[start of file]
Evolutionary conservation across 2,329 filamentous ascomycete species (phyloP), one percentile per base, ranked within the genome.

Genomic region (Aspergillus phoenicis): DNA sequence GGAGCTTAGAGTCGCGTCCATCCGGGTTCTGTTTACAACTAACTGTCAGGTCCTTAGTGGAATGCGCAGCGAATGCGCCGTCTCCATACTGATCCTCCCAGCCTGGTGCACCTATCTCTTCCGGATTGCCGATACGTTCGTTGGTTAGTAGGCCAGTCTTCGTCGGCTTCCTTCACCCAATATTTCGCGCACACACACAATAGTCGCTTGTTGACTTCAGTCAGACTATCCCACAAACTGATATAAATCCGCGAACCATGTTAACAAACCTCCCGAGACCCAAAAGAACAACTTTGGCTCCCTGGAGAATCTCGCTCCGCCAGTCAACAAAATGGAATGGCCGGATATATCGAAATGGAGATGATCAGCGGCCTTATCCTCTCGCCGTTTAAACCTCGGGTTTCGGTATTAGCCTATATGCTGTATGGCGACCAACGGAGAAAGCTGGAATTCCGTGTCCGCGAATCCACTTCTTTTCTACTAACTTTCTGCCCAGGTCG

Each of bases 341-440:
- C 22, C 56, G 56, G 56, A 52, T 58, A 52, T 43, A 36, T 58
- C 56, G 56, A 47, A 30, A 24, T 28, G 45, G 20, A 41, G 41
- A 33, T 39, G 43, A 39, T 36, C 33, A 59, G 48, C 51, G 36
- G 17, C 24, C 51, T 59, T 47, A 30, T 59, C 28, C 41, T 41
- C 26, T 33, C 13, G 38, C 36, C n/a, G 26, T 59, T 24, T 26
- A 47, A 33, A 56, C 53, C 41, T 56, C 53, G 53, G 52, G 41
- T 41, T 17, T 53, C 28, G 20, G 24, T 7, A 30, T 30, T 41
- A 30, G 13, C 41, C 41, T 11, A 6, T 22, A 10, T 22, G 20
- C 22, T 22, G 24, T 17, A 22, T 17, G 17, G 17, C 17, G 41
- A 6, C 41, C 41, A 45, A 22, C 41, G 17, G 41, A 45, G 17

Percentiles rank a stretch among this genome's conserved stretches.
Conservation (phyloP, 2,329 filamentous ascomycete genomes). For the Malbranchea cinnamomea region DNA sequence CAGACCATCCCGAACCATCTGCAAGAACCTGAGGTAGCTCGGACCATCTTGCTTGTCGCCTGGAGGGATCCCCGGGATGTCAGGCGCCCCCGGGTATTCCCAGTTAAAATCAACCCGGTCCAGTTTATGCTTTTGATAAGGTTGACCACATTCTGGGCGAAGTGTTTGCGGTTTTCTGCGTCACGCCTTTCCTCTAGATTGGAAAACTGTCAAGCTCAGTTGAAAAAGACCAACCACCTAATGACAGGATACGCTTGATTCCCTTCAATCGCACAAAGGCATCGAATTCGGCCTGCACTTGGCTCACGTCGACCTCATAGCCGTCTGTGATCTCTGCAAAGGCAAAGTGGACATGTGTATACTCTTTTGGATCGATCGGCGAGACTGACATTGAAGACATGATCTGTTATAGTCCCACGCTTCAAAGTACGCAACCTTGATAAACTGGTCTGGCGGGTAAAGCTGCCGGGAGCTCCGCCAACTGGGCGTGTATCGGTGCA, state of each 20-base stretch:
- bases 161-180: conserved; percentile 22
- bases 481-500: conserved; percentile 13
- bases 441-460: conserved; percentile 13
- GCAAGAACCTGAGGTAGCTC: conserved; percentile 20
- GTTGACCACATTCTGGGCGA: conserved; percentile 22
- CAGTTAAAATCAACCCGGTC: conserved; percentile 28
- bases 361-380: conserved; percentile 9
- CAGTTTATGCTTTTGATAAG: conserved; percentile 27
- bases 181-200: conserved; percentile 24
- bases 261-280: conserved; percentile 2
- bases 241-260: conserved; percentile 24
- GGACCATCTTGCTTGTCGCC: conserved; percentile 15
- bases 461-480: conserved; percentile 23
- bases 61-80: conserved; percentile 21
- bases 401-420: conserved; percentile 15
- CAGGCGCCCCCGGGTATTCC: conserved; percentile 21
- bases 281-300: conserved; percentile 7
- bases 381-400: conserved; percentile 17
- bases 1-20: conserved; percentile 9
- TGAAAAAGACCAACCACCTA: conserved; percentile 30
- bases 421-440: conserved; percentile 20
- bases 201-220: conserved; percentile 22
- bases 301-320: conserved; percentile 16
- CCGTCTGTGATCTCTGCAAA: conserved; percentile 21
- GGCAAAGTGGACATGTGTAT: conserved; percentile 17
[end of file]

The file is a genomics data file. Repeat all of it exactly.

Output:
Evolutionary conservation across 2,329 filamentous ascomycete species (phyloP), one percentile per base, ranked within the genome.

Genomic region (Aspergillus phoenicis): DNA sequence GGAGCTTAGAGTCGCGTCCATCCGGGTTCTGTTTACAACTAACTGTCAGGTCCTTAGTGGAATGCGCAGCGAATGCGCCGTCTCCATACTGATCCTCCCAGCCTGGTGCACCTATCTCTTCCGGATTGCCGATACGTTCGTTGGTTAGTAGGCCAGTCTTCGTCGGCTTCCTTCACCCAATATTTCGCGCACACACACAATAGTCGCTTGTTGACTTCAGTCAGACTATCCCACAAACTGATATAAATCCGCGAACCATGTTAACAAACCTCCCGAGACCCAAAAGAACAACTTTGGCTCCCTGGAGAATCTCGCTCCGCCAGTCAACAAAATGGAATGGCCGGATATATCGAAATGGAGATGATCAGCGGCCTTATCCTCTCGCCGTTTAAACCTCGGGTTTCGGTATTAGCCTATATGCTGTATGGCGACCAACGGAGAAAGCTGGAATTCCGTGTCCGCGAATCCACTTCTTTTCTACTAACTTTCTGCCCAGGTCG

Each of bases 341-440:
- C 22, C 56, G 56, G 56, A 52, T 58, A 52, T 43, A 36, T 58
- C 56, G 56, A 47, A 30, A 24, T 28, G 45, G 20, A 41, G 41
- A 33, T 39, G 43, A 39, T 36, C 33, A 59, G 48, C 51, G 36
- G 17, C 24, C 51, T 59, T 47, A 30, T 59, C 28, C 41, T 41
- C 26, T 33, C 13, G 38, C 36, C n/a, G 26, T 59, T 24, T 26
- A 47, A 33, A 56, C 53, C 41, T 56, C 53, G 53, G 52, G 41
- T 41, T 17, T 53, C 28, G 20, G 24, T 7, A 30, T 30, T 41
- A 30, G 13, C 41, C 41, T 11, A 6, T 22, A 10, T 22, G 20
- C 22, T 22, G 24, T 17, A 22, T 17, G 17, G 17, C 17, G 41
- A 6, C 41, C 41, A 45, A 22, C 41, G 17, G 41, A 45, G 17

Percentiles rank a stretch among this genome's conserved stretches.
Conservation (phyloP, 2,329 filamentous ascomycete genomes). For the Malbranchea cinnamomea region DNA sequence CAGACCATCCCGAACCATCTGCAAGAACCTGAGGTAGCTCGGACCATCTTGCTTGTCGCCTGGAGGGATCCCCGGGATGTCAGGCGCCCCCGGGTATTCCCAGTTAAAATCAACCCGGTCCAGTTTATGCTTTTGATAAGGTTGACCACATTCTGGGCGAAGTGTTTGCGGTTTTCTGCGTCACGCCTTTCCTCTAGATTGGAAAACTGTCAAGCTCAGTTGAAAAAGACCAACCACCTAATGACAGGATACGCTTGATTCCCTTCAATCGCACAAAGGCATCGAATTCGGCCTGCACTTGGCTCACGTCGACCTCATAGCCGTCTGTGATCTCTGCAAAGGCAAAGTGGACATGTGTATACTCTTTTGGATCGATCGGCGAGACTGACATTGAAGACATGATCTGTTATAGTCCCACGCTTCAAAGTACGCAACCTTGATAAACTGGTCTGGCGGGTAAAGCTGCCGGGAGCTCCGCCAACTGGGCGTGTATCGGTGCA, state of each 20-base stretch:
- bases 161-180: conserved; percentile 22
- bases 481-500: conserved; percentile 13
- bases 441-460: conserved; percentile 13
- GCAAGAACCTGAGGTAGCTC: conserved; percentile 20
- GTTGACCACATTCTGGGCGA: conserved; percentile 22
- CAGTTAAAATCAACCCGGTC: conserved; percentile 28
- bases 361-380: conserved; percentile 9
- CAGTTTATGCTTTTGATAAG: conserved; percentile 27
- bases 181-200: conserved; percentile 24
- bases 261-280: conserved; percentile 2
- bases 241-260: conserved; percentile 24
- GGACCATCTTGCTTGTCGCC: conserved; percentile 15
- bases 461-480: conserved; percentile 23
- bases 61-80: conserved; percentile 21
- bases 401-420: conserved; percentile 15
- CAGGCGCCCCCGGGTATTCC: conserved; percentile 21
- bases 281-300: conserved; percentile 7
- bases 381-400: conserved; percentile 17
- bases 1-20: conserved; percentile 9
- TGAAAAAGACCAACCACCTA: conserved; percentile 30
- bases 421-440: conserved; percentile 20
- bases 201-220: conserved; percentile 22
- bases 301-320: conserved; percentile 16
- CCGTCTGTGATCTCTGCAAA: conserved; percentile 21
- GGCAAAGTGGACATGTGTAT: conserved; percentile 17